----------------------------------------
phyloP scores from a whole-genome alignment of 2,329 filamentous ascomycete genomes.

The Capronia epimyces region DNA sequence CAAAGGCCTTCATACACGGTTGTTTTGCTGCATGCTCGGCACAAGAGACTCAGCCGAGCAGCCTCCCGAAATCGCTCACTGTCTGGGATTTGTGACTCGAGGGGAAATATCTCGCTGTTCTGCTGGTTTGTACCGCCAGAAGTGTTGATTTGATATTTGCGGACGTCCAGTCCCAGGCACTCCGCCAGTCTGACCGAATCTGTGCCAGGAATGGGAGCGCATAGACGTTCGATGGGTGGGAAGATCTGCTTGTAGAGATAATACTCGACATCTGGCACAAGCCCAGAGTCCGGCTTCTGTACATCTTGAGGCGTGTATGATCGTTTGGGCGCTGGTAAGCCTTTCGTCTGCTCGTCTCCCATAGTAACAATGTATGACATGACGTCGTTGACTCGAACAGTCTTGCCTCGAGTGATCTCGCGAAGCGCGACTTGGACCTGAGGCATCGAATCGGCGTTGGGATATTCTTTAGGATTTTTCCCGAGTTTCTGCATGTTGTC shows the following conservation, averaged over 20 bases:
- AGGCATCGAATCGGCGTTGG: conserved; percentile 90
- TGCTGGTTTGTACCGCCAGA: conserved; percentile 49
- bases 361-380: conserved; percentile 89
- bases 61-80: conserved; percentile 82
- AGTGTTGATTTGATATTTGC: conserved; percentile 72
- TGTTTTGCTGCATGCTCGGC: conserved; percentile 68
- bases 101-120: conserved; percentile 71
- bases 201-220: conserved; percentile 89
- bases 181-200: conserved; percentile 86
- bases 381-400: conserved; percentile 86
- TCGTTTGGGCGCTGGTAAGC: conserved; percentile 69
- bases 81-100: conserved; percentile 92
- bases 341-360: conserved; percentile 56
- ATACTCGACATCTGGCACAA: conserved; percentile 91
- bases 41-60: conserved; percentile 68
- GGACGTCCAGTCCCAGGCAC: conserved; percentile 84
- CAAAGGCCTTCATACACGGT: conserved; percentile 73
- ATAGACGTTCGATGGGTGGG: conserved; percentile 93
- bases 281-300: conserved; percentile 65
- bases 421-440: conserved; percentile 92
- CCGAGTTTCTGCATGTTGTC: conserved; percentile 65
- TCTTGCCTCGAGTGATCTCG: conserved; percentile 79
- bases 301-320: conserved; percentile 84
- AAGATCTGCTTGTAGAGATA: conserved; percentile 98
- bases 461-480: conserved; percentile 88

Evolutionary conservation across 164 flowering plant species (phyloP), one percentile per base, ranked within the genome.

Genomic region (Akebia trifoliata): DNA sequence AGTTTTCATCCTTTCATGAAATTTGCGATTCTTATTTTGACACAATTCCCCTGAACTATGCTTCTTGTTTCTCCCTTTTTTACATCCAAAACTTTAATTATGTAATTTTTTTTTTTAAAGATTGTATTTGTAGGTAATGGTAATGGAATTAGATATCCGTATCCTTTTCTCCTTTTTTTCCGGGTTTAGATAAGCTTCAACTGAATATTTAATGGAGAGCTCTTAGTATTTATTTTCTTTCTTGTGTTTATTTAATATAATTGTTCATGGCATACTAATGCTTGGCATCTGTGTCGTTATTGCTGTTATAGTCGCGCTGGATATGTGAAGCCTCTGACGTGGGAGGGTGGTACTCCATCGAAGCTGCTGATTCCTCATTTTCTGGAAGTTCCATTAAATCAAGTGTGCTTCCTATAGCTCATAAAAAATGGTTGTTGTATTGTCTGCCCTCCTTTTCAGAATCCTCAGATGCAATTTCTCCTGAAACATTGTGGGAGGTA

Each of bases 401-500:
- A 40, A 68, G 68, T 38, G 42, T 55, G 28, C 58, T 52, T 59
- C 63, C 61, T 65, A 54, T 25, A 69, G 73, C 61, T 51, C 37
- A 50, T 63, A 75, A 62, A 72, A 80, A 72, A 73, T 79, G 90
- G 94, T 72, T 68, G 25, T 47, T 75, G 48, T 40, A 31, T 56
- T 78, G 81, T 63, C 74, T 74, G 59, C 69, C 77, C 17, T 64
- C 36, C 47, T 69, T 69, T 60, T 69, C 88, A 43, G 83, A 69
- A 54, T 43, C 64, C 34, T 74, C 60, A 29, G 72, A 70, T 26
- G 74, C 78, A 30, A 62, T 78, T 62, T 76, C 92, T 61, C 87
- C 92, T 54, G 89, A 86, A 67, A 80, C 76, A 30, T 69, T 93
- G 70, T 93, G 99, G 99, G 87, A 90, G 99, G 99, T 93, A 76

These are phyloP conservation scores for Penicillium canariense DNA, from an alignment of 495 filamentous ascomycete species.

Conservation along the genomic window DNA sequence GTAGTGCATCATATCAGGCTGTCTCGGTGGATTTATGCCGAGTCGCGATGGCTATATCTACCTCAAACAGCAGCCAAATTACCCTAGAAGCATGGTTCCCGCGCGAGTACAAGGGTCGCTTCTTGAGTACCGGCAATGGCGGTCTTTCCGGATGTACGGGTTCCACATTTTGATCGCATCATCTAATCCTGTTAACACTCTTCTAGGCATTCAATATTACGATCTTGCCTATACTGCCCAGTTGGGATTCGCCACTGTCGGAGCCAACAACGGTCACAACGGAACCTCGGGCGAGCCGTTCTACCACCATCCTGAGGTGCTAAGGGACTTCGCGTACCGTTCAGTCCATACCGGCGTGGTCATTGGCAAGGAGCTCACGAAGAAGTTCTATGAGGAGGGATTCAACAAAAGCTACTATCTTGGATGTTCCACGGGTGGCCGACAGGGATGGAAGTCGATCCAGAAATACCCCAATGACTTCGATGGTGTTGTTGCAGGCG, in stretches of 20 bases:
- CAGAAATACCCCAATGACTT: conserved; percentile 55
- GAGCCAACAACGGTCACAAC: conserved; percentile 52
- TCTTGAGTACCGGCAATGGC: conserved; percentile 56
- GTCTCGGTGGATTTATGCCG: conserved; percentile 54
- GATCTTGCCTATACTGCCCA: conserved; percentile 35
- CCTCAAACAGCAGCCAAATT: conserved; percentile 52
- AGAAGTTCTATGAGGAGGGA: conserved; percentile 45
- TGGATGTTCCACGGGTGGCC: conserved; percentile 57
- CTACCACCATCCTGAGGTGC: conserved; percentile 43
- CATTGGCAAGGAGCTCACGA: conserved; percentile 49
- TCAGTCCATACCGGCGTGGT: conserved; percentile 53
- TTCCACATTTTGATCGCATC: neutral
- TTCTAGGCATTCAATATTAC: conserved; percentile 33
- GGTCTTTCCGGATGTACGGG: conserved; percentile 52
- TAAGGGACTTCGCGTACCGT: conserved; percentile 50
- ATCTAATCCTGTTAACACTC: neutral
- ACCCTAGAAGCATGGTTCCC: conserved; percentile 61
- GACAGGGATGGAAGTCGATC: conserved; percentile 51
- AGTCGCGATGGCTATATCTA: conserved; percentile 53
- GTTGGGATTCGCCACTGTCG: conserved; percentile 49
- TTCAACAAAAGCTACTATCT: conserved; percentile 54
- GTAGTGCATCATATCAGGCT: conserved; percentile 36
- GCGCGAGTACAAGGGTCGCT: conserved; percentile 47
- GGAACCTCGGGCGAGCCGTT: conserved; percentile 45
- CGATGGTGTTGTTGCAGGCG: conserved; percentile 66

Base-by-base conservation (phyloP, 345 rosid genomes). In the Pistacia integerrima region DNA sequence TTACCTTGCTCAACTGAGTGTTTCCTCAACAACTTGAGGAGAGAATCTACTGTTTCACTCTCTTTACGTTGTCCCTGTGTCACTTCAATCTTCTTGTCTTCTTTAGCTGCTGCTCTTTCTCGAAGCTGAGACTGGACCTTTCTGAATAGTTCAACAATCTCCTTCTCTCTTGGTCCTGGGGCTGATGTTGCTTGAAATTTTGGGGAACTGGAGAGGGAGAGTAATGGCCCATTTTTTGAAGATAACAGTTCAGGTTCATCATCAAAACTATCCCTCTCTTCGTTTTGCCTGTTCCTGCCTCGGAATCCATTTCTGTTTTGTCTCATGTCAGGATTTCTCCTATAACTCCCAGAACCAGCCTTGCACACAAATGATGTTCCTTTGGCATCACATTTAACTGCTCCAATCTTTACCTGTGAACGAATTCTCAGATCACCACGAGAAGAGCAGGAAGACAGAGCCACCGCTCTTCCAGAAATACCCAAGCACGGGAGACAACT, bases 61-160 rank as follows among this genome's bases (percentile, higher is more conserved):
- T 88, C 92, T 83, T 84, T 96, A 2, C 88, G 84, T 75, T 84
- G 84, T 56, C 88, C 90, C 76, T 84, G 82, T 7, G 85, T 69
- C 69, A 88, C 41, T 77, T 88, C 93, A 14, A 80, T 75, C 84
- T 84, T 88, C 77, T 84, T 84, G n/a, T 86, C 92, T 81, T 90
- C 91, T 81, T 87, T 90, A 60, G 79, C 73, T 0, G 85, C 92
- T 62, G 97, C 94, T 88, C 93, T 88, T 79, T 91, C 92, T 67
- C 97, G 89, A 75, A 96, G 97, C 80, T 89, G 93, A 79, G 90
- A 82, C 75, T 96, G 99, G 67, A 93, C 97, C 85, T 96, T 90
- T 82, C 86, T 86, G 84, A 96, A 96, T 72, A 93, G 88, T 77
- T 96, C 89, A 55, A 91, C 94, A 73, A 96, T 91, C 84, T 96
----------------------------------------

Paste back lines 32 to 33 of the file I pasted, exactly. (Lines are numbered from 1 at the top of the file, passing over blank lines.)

- C 63, C 61, T 65, A 54, T 25, A 69, G 73, C 61, T 51, C 37
- A 50, T 63, A 75, A 62, A 72, A 80, A 72, A 73, T 79, G 90